Whoever it was that spotted this tweet and thought it meant Mick had agreed for his name to go on the Libertas ticket obviously didn't realise the 'RT' meant that Mick was actually just retweeting a previous tweet from Ganley. It's a simple enough mistake to make, but it does show how new media are playing an increasingly prolific role in politics and communication- all of a sudden we could have had a situation on our hands where half of the country thought that Mr Slugger O'Toole was about to throw his hat into the ring in a constituency which covers much of the north and west of Ireland! Suffice to say, I texted back to explain the situation.
Gone are the traditional gatekeepers and cross-checkers. Rumours and news now spread like wildfire, whether accurate or not. And while this example illustrates the power of the internet and social networks in a very simple way, it also acts as a reminder that the net cannot simply be ignored by organisations. Those involved in reputation management need to take full account of the internet, both in terms of the opportunities and threats that it presents. Gone are the days when the dissemination of inaccurate information could be stemmed by placing a sharp telephone call with an editor.
Wednesday, 15 April 2009
Probably still reeling from their defeats on Pennsyvania Avenue and in Congress, the Republicans have been steadily growing their online engagement- already GOP politicians on Twitter outnumber their Democratic counterparts significantly. And now supporters of the Republicans have used the net to organise and publicise a series of protests across the USA today under the 'Tax Day Tea Party' banner.
The protests are pitched against Barack Obama's big-spending cash stimulus programme and coincide with the deadline for filing federal income tax returns.
Opponents say that it is merely an astroturfing exercise. Nonetheless, the campaign is trending well on Twitter, which suggests that it's at the very least garnering interest if not support. Whether this interest can be converted into action on the streets, as the Obama campaign so dramatically succeeded in achieving last year, will become clearer as the day progresses.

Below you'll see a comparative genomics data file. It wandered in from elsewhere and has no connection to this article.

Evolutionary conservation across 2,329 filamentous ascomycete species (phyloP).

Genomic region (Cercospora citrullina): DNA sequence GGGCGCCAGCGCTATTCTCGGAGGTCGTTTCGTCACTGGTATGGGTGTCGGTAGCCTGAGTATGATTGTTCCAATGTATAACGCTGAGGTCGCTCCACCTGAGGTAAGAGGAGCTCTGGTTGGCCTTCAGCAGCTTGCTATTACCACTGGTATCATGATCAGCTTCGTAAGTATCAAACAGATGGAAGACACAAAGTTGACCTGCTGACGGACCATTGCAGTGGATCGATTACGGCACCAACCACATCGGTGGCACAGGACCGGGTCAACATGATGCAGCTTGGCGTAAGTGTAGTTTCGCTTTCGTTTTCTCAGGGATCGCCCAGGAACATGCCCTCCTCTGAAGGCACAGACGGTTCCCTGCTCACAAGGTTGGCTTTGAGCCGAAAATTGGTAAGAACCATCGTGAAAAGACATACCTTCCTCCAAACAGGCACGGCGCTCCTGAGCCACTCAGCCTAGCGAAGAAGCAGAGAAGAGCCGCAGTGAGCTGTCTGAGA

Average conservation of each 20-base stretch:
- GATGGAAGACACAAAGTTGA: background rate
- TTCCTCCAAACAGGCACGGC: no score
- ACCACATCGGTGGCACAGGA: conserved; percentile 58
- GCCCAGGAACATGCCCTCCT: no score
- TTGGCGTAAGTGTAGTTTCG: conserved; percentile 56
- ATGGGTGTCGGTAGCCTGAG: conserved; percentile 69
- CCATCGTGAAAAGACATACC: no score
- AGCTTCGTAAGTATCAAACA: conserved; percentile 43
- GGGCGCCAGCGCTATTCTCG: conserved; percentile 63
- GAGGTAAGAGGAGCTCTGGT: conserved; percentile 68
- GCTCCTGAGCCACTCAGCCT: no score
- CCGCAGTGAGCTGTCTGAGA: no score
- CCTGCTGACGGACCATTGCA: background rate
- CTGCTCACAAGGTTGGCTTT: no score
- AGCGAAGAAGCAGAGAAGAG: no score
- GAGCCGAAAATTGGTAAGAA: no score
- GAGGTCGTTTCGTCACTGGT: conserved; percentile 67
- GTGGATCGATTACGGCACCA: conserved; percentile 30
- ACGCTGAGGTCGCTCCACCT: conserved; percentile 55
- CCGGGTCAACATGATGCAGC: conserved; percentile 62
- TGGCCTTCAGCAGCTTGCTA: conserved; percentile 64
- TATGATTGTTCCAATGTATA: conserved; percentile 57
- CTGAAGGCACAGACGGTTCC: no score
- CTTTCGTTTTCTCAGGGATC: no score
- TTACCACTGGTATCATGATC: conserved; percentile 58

Cynical or not, the Tax Day Tea Party shows how major players are increasingly seeing digital communication as a key component of political activity.
Thursday, 9 April 2009
You can check the trailer out on the Empire site here.
Cue lots more disgruntled Americans (and perhaps Austrians) complaining!
Monday, 6 April 2009
The Minister said: "Under the Review of Public Administration, the Executive has proposed severance arrangements as a way of recognising the contribution long serving councillors who choose to stand down, have made to their local area and to Northern Ireland as a whole.
"The consultation document puts forward a number of options for possible severance arrangements, including the calculation of the amount of money that could be paid to an individual councillor, the timing of any scheme and how the associated costs should be met.
"Consultation on severance arrangements for district councillors is one of the preliminary steps for the reorganisation of local government in 2011. Local government plays an important part in the lives of everyone in Northern Ireland and I would encourage people to take part in this consultation."
One of the schemes proposed could see councillors getting up to £36,000 to leave office if they've accrued 36 years' service at £1,000 a year. Other options put a limit at £25,000 and £20,000 respectively.